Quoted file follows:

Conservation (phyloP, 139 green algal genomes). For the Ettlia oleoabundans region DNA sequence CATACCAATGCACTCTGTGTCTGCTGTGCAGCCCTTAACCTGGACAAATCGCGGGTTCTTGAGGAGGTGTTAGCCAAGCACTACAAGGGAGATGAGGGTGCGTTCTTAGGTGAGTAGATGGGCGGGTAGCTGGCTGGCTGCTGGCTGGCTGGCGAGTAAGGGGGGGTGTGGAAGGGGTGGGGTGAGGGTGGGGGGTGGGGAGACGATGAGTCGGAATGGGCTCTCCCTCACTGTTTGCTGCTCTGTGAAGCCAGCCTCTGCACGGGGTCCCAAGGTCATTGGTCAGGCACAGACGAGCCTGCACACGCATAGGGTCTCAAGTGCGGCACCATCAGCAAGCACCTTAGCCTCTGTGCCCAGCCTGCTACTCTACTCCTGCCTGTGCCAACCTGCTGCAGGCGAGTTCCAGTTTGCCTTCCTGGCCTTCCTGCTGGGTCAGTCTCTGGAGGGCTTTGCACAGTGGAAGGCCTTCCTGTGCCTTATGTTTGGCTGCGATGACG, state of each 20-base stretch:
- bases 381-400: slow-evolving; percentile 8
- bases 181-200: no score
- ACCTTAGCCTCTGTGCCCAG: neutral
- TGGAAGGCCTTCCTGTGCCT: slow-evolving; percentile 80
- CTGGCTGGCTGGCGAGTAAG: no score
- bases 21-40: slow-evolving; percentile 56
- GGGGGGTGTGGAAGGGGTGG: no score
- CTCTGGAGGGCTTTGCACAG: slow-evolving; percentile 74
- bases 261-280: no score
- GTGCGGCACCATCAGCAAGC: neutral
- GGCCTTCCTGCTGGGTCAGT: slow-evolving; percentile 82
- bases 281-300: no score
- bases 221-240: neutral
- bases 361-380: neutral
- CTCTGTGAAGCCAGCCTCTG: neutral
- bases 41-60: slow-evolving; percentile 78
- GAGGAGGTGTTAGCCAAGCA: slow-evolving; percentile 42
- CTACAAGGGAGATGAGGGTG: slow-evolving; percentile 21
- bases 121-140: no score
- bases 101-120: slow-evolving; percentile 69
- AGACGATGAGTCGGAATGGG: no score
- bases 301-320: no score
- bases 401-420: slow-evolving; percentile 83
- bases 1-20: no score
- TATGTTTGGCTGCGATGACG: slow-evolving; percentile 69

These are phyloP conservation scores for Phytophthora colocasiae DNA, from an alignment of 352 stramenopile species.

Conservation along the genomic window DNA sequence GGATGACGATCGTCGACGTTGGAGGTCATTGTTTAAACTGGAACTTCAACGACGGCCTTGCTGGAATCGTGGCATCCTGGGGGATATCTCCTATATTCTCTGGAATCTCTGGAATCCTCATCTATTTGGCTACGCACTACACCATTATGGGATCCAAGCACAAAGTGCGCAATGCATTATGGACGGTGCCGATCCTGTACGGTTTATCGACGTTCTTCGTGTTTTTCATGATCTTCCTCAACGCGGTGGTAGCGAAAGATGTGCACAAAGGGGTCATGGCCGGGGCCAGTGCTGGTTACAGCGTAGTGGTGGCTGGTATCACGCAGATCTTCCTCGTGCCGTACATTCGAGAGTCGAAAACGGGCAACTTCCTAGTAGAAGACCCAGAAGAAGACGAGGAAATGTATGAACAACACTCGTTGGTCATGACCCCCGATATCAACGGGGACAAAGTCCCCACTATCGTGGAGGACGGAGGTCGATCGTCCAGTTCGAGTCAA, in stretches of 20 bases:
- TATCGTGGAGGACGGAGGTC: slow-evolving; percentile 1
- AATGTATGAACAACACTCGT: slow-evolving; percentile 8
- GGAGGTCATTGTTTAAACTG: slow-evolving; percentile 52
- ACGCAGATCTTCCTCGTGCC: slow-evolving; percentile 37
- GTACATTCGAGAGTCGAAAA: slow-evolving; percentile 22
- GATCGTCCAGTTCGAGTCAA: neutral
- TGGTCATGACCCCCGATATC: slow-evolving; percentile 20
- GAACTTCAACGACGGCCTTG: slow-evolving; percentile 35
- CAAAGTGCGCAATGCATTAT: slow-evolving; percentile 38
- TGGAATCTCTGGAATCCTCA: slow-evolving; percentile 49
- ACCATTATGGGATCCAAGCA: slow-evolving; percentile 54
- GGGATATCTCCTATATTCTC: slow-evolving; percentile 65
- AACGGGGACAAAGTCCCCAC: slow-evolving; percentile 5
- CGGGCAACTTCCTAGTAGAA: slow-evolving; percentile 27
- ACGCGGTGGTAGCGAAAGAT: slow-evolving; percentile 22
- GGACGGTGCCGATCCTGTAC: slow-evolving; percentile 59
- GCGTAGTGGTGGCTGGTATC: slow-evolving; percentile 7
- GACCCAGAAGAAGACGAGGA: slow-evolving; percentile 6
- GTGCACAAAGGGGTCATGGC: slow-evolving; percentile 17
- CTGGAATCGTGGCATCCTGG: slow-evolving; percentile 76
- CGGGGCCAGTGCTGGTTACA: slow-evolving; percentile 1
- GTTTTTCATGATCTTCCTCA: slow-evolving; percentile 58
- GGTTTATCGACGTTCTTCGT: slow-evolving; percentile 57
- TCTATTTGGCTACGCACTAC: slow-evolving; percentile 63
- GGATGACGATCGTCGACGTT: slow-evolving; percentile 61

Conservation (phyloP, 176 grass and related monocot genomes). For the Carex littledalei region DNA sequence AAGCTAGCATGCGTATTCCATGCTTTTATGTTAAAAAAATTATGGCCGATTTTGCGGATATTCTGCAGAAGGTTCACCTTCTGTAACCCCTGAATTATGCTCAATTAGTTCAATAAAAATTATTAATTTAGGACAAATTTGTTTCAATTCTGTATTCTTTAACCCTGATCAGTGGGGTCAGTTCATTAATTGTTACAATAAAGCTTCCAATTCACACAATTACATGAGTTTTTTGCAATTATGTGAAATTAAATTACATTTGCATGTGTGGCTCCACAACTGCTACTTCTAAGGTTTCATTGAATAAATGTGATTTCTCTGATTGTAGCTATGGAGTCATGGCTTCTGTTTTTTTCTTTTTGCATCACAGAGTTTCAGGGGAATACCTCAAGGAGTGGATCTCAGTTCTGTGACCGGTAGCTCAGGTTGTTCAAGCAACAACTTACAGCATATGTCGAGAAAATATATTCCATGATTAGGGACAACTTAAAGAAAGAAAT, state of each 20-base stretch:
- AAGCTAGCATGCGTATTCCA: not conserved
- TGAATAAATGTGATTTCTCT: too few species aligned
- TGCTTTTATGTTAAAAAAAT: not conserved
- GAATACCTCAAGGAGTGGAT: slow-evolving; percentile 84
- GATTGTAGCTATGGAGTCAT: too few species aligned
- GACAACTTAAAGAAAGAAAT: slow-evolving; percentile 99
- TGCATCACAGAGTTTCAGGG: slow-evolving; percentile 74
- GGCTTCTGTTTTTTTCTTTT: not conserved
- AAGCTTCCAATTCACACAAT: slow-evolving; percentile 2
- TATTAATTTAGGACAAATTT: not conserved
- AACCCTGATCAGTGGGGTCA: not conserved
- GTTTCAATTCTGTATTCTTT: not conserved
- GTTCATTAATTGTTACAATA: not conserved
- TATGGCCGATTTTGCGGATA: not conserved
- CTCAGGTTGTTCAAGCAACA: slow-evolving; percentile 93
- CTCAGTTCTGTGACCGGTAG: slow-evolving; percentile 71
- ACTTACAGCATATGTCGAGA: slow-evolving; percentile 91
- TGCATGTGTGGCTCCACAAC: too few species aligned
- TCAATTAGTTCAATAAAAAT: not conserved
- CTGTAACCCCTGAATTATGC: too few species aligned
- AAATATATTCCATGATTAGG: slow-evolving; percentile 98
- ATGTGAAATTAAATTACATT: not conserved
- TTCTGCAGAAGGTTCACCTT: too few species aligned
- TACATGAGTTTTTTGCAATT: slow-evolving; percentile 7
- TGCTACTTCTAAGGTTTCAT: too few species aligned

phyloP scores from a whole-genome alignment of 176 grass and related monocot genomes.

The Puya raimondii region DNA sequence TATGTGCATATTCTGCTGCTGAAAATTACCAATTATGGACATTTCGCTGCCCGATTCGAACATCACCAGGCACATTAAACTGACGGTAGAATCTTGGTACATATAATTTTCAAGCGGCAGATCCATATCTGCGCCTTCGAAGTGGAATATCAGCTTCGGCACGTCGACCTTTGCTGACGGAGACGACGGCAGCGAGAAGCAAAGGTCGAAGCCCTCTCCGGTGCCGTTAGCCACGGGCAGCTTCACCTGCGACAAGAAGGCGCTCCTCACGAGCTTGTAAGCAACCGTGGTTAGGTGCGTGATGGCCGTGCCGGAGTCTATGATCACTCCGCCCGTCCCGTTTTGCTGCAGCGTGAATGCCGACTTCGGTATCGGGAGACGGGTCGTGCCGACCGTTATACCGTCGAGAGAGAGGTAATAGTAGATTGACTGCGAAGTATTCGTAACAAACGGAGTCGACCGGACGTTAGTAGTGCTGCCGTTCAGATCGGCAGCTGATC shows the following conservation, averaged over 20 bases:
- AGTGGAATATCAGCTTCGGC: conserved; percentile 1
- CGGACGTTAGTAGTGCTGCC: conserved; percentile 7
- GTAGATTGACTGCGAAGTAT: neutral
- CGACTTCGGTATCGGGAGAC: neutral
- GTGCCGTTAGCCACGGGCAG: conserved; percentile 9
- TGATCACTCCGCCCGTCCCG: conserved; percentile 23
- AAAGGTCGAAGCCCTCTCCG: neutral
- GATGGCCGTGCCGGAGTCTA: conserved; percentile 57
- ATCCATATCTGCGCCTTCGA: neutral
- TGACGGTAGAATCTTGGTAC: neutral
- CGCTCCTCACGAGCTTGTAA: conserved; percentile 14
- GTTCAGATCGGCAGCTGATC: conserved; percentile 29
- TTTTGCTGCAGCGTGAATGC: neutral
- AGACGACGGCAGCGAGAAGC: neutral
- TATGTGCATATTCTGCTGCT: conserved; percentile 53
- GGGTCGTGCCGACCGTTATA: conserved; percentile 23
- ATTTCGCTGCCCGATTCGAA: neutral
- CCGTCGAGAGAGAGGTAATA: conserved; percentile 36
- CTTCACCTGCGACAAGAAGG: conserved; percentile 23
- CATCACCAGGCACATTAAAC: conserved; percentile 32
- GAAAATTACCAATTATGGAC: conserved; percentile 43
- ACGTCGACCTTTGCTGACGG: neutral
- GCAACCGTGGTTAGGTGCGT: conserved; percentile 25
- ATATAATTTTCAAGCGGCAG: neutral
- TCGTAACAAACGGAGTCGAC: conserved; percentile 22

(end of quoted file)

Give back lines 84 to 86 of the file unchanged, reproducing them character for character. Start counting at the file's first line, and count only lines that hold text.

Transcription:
- GTAGATTGACTGCGAAGTAT: neutral
- CGACTTCGGTATCGGGAGAC: neutral
- GTGCCGTTAGCCACGGGCAG: conserved; percentile 9